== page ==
It is unthinkable that the GLA's own official inquiry would not know if the police had turned of the mobile networks; and given that there would have been no security advantage in doing s, it would be unthinkable that the mobile network opertators would have taken a hit of tens of milions of pounds quietly wthout maing a fuss about it. said...

Good article, but you miss two key points. The first is the immediacy of Twitter. Like Laurie, I've been Twitter reporting (Tworting?) demos because it is so damn fast and easy. Barring connection issues and dying batteries, nothing currently drops us blasting out text and photos virtually as they happen. If the kids had been paying attention during the second demo, I tweeted warning about the danger of a kettle just before the cops moved into place.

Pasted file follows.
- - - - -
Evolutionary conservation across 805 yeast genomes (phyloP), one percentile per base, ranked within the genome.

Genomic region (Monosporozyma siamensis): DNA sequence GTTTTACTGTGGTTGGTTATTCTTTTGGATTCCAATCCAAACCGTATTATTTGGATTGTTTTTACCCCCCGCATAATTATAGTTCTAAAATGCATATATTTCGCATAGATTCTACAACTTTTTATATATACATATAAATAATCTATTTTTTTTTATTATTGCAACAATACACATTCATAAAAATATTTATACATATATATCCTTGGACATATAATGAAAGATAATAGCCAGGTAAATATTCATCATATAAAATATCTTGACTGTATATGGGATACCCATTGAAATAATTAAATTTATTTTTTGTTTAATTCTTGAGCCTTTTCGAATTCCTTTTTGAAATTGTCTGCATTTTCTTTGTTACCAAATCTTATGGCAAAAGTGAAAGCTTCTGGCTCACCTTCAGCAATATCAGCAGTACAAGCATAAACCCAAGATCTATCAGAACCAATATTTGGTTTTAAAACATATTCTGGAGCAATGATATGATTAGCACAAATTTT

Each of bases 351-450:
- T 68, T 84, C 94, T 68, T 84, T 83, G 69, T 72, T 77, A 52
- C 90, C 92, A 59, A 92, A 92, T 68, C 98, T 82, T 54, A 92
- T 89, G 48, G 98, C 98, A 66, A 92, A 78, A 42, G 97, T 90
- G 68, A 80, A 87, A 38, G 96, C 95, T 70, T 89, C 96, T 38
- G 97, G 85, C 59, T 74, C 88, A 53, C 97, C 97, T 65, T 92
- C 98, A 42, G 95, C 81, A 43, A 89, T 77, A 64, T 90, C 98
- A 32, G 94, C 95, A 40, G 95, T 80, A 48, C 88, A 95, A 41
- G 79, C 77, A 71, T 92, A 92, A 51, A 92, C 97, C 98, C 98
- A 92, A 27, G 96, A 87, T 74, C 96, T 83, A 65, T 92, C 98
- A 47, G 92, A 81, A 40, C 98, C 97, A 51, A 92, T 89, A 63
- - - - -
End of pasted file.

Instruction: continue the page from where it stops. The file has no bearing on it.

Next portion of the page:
The second point, which you mention, but don't fully seem to appreciate is the mainstreaming aspect. Twitter is mainstream, but it's not just about the disinterested who come across messages, it's also about being engaged with people who can spread the message. Paul Mason's reporting of the demise has been notable not just because it's been damned good, but also how he's used Twitter to add to it. He's not the only one.

Unlike Indymedia, or sites like libcom, which are still ghettos, Twitter is a mainstream space where we can broadcast radical messages. And if they try to shut us down, we can build an alternative that will bring people with us.

Boffy said...